The Phoenix DUI Law Blog

Dram Shop Laws and DUI Liability

In too many DUI cases, someone other than the driver gets hurt or even killed. But under Arizona’s dram shop laws, the driver isn’t the only one responsible.

Criminally speaking, only the driver will face charges. The criminal system generally punishes the person who was involved in the crime, not the person who unknowingly contributed.

But when it comes to a civil case for damages, whether that is hospital bills or wrongful death, the victim and his family can sue the person who sold the alcohol too.

Dram shop is an old term for any establishment with a liquor license. That includes both bars and liquor stores and really any store that can sell alcohol.

Those businesses have a responsibility to sell alcohol responsibly. Part of that includes not serving alcohol to someone who is already visibly intoxicated.

What? You thought the bar stopped serving you because you were getting belligerent? That might have been part of it, but they’re also required to do it.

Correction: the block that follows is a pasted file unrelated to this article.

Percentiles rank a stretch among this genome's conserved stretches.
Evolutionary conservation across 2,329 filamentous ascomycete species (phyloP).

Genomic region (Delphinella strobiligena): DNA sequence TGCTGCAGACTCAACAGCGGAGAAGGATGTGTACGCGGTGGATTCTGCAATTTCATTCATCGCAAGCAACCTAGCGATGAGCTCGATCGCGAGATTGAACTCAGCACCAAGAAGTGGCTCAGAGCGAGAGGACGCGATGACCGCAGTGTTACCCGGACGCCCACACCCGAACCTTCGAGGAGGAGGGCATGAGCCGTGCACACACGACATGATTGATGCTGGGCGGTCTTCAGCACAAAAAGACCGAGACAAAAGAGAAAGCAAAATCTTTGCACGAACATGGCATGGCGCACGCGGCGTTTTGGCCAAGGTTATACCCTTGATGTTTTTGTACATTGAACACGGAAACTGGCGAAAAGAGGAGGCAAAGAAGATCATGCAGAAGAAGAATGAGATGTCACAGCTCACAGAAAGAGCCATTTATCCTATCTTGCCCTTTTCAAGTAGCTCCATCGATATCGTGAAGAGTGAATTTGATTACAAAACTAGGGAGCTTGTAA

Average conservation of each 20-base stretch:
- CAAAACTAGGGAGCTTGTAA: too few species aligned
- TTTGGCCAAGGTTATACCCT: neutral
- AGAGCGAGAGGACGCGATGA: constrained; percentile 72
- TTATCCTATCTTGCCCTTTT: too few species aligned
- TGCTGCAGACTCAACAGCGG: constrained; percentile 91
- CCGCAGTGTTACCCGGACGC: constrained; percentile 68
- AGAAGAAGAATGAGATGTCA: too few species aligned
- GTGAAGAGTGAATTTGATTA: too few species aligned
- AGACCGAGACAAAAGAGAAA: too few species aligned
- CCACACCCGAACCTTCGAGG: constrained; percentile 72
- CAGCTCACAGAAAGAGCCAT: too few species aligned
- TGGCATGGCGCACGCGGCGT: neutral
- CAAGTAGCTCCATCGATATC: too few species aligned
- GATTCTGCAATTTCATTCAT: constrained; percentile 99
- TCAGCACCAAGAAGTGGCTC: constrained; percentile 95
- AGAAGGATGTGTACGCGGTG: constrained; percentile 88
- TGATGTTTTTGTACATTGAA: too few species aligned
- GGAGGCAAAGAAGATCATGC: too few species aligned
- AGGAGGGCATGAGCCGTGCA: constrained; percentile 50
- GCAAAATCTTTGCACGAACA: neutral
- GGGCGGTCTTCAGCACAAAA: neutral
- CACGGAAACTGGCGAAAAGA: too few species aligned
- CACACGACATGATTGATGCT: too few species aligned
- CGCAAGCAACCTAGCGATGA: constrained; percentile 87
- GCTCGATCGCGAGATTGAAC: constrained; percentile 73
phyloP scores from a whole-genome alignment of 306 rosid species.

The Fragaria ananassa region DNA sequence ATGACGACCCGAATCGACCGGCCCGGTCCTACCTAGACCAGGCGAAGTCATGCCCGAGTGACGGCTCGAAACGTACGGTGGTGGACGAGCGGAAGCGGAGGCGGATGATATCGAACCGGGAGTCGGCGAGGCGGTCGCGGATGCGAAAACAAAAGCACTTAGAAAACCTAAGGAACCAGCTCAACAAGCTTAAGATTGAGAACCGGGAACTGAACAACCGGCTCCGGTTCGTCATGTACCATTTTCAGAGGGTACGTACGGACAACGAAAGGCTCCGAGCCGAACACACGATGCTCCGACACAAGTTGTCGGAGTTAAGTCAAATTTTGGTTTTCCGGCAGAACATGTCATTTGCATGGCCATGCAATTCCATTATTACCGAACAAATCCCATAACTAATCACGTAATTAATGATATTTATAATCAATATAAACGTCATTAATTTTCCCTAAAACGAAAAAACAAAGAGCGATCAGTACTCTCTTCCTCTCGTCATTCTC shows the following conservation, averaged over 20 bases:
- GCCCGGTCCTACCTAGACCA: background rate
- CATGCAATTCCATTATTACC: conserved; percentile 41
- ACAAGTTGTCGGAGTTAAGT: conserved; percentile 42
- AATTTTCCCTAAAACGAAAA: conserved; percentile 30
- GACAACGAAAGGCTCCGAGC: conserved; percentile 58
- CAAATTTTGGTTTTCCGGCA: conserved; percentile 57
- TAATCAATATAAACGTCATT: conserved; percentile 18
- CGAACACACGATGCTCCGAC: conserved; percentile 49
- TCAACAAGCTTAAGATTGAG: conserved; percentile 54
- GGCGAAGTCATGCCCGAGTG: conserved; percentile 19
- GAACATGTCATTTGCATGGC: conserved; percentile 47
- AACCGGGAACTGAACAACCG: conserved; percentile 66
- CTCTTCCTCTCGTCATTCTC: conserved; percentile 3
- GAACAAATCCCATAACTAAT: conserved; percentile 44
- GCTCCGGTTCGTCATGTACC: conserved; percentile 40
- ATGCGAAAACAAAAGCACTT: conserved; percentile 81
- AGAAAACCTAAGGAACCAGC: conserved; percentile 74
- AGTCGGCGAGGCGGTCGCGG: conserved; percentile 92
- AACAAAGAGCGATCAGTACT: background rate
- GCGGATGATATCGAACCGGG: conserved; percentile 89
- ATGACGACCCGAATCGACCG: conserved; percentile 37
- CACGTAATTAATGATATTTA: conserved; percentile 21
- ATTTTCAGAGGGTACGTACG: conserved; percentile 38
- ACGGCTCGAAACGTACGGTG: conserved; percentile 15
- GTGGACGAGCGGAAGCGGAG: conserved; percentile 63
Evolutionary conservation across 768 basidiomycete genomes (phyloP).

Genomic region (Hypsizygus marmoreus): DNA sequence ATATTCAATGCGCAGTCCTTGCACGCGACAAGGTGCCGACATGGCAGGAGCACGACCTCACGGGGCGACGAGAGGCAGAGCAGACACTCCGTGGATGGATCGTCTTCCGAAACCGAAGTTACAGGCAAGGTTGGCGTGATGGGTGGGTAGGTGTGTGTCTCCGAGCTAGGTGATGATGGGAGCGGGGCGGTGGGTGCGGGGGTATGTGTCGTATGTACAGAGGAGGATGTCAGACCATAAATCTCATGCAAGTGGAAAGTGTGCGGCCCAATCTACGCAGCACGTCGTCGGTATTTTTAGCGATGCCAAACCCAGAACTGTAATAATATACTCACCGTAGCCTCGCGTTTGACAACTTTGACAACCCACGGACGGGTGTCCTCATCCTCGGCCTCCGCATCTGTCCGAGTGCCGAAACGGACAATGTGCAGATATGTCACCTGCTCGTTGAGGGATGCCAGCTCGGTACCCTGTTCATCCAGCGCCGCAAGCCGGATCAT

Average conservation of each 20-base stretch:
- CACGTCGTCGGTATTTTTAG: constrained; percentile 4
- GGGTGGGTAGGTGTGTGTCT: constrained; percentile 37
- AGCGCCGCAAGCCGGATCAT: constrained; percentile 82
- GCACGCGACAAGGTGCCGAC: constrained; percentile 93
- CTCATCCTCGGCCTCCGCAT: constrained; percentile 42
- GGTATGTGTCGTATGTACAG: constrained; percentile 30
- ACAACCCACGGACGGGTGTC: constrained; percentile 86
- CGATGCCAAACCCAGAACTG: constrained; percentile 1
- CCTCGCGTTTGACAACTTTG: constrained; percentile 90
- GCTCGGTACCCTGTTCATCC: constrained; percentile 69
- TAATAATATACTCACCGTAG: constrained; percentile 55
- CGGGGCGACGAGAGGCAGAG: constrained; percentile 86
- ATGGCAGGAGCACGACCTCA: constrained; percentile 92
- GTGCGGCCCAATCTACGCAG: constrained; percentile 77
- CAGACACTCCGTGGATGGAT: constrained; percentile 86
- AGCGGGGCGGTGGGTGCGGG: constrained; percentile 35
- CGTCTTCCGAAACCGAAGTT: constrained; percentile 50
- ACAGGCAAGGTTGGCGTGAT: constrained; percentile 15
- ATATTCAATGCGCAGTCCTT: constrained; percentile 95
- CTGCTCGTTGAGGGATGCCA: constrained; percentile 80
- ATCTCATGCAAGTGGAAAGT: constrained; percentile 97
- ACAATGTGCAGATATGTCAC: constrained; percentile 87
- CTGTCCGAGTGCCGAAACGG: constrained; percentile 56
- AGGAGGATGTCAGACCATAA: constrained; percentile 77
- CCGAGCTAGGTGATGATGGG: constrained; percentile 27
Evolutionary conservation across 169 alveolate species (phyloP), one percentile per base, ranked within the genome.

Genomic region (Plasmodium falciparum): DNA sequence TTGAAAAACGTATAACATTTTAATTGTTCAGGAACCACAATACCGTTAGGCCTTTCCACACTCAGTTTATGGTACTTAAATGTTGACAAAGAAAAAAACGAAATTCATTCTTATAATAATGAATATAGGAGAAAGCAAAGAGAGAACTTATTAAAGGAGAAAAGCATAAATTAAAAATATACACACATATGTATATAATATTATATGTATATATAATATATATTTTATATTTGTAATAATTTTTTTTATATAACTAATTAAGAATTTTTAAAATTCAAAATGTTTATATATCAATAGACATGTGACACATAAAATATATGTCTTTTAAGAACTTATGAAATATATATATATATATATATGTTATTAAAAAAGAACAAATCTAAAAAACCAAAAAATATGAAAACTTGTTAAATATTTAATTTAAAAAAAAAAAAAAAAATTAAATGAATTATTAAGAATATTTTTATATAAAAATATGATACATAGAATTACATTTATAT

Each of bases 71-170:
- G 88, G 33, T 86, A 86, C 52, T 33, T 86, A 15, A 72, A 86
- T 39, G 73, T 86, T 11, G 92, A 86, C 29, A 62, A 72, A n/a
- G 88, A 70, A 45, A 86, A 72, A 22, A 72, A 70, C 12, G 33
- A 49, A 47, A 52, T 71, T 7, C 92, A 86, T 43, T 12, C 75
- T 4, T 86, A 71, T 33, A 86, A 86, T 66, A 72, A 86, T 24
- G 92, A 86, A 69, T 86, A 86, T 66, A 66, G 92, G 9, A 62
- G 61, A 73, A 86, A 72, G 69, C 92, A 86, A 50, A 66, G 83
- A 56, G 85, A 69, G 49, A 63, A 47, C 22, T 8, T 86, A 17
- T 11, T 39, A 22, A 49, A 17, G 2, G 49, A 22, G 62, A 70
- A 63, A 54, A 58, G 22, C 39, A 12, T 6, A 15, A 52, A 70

Even if nothing goes wrong, the bar or store could lose its state-issued liquor license for over serving customers. But if the customer is involved in a DUI the store can have serious consequences.

Arizona is one of many states that have dram shop laws to allow victims to target the person who sold the alcohol.

If an establishment knowing sells alcohol to someone who is already visibly intoxicated, and that person goes on to injury someone else, the store or bar can be liable for those injuries.

In a civil lawsuit, that could mean paying all the damages if the person charged with the DUI isn’t able to pay. That’s in addition to the danger of losing their liquor license.

But it was only one person who over served the customer? Why would the whole company be punished?

Legally, we generally hold employers liable for employee actions so long as the actions took place within the typical confines of employment.

For a bartender or liquor store clerk, typical duties include selling alcohol. That means the business can be held liable.

While this law is partly designed to punish stores that don’t take the risks of selling alcohol seriously, it’s also meant for victims. DUI-related injuries are often expensive; dram shop laws make it easier to get compensation for that.

Related Resources: